While Formission.org is updating, we will be hosting a few Formission blog posts here on paonl.ca. We hope you enjoy the content, and encourage you to download the Formission app on the app store or google play for more great resources.
What does a Formission church look like? In rabbinical fashion, I’ll answer a question with a question: What does McDonalds look like? It has the universally known symbol. Its menu is consistent but adapted to its context. It appeals to families and is cross-generational. Culture and staff behaviour are consistent with company values. It is full of people at any given time. People buy there because the product has a universal appeal.
The analogy is FAR from perfect. For example, every Formission church should be about promoting health (physical, mental, spiritual). When we think McDonalds, we probably aren’t picturing all the health benefits. But Formission is something like good franchising in that it aims for a consistency of values and experience across a broad network of locations. It is a philosophy and methodology that should translate to predictable, practical, visible outcomes.
Our goal is certainly not to have every PAONL member wearing Formission t-shirts, or humming some version of the “I’m loving it” jingle to Formission catch-phrases. It wouldn’t bother us in the least if a church left out the word and logo altogether and just lived out the values.
So, what are Formission values? A good synopsis is found in 1 Peter chapter 2, where the apostle uses four metaphors to describe the church and highlight its purpose:
Newborn Babies (My Health – vv.1-3))
A Formission church is on a path to maturity. Whenever you hear the pastors or leaders speak, they are sharing about how God is transforming their own physical, mental, and spiritual health. They are always communicating about growth and allowing others to tell stories about how God is transforming their lives. It is an unhurried church, where there is space and time for encounter and listening, where the Spirit makes the word come alive to hearts, and believers are taught to self-feed and equipped to live in the counter-cultural rhythms of grace.
Living Stones (Mutual Health – vv.4-8)
A Formission church is about the people, not the building. It takes seriously Peter’s words that we are actually being built into a spiritual house: little living temples. And the temples are not neglected. Marriages are prioritized. Reconciliation is practiced. Families are valued. You will likely see youth and elders serving together and worshiping together, eating from the same tables and talking in the same circles. Their worship war is trying to out-love and out-serve each other. You will see intentional discipleship. You will see those with nothing else in common united by having the most important thing in common.
A Royal Priesthood (Ministry Health – v.9)
In Formission churches, you won’t see the paid clergy doing most of the ministry. She will instead be equipping the saints for the work of the ministry. The saints, meanwhile, will be fulfilling their calling to be a kingdom of priests and always discovering new gifts of grace to practice. They will be carriers of good news, feeders of widows and orphans, visitors of the sick and imprisoned. The pastor-teacher (Ephesians 4:11-12) will model these things always with an eye on training others to do the same, celebrating and developing the giftings of others.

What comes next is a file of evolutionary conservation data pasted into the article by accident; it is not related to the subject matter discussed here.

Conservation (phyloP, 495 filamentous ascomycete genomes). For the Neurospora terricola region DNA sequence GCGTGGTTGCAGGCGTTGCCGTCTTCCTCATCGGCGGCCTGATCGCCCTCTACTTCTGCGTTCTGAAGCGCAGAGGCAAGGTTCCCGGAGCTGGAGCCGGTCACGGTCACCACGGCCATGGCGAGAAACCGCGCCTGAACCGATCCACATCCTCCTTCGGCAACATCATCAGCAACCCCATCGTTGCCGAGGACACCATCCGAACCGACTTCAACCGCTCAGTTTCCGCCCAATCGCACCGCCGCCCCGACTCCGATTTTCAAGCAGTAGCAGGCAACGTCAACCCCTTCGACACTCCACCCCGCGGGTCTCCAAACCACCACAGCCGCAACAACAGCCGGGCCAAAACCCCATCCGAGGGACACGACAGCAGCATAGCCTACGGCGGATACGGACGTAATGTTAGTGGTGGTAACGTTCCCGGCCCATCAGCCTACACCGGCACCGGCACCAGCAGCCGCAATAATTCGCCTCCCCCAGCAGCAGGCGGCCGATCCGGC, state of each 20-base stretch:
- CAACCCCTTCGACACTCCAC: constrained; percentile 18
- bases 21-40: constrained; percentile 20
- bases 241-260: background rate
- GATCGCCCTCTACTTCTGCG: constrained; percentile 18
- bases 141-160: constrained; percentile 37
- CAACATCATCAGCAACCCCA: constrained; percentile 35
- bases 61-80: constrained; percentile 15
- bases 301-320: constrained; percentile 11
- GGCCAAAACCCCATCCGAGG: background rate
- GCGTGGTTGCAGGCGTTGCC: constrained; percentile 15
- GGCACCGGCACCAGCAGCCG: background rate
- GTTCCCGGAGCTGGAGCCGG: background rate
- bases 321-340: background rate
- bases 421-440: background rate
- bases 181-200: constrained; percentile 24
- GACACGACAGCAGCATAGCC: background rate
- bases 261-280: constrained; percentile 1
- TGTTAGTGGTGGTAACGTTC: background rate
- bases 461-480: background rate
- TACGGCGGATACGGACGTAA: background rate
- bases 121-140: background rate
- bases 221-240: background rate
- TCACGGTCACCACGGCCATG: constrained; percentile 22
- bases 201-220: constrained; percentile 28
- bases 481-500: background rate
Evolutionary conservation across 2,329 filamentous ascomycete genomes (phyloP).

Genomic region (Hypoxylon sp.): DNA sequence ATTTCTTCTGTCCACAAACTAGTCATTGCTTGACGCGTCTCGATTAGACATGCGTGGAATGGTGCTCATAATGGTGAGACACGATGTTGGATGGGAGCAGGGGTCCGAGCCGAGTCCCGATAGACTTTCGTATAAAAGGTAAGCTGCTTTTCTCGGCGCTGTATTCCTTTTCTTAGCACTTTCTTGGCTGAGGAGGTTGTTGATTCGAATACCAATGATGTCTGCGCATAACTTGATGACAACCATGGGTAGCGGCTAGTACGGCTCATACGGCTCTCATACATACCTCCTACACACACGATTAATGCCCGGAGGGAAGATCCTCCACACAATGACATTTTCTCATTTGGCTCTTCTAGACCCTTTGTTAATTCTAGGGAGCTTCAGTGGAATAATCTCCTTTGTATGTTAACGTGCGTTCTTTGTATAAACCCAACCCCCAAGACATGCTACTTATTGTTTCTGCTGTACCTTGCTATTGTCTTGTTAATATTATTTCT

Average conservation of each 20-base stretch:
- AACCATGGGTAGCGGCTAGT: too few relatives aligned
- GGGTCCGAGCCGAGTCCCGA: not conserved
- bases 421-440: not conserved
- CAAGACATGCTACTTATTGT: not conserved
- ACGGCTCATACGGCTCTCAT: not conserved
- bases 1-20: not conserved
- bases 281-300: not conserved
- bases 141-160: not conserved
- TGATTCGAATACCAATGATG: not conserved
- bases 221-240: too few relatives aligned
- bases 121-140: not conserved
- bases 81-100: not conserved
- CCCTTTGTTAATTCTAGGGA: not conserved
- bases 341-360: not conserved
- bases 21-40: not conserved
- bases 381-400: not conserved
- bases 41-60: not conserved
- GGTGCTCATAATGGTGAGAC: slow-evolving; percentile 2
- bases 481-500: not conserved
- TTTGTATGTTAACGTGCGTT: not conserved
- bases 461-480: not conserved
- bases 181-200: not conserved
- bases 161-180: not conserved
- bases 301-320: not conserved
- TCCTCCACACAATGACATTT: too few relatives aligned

The People of God (Missional Health – v.10)
Finally, you will notice that Formission churches point outwards. In the foyer they are always looking for someone to welcome into their circle – they face outwardly. When they pray together, their prayer lists are populated with the needs of the community. Their hands stretch towards the outer walls. They tend to see their everyday work of fixing cars and raising kids and sweeping floors, practicing hospitality and answering phones as the work of God. Every Sunday involves a sending. Grace is freely received to be freely given. They are the people of God living and announcing life in the kingdom in anticipation of the immanent return of Christ.
A Formission church is not one that has necessarily attained all of this. It is one that has committed to the process of living out these values through the power of the Holy Spirit.
I have seen pictures of this in every church I have visited across Newfoundland. After all, if your mission involves the Great Commandment (Formation) and the Great Commission, you are already spelling Formission. If not, I’m not sure you qualify properly as a church (cue nervous laughter). I see pastors celebrating recovery, taking up running, being life-long learners, taking rest seriously. That is Formission. I see churches doing 1/5/10 year plans, looking at ministry inter-generationally, doing (or being intentionally) a small group, trying Alpha, equipping parents, discerning where God is at work in their communities. That is also Formission.
If you want to be a part of a Formission church, a great starting point is to do the next right thing for your own discipleship. You can find a host of resources on the Formission app: videos, blog posts, Bible reading plans, curriculum options, health checkups. A great next step would be planning a Formission Sunday or getting involved in initiatives like the Formission ADVENTure. I would love to come speak to your church or leadership team free of charge, or just to connect and have a conversation. Here’s a great starting question:
What does a Formission church look like to you?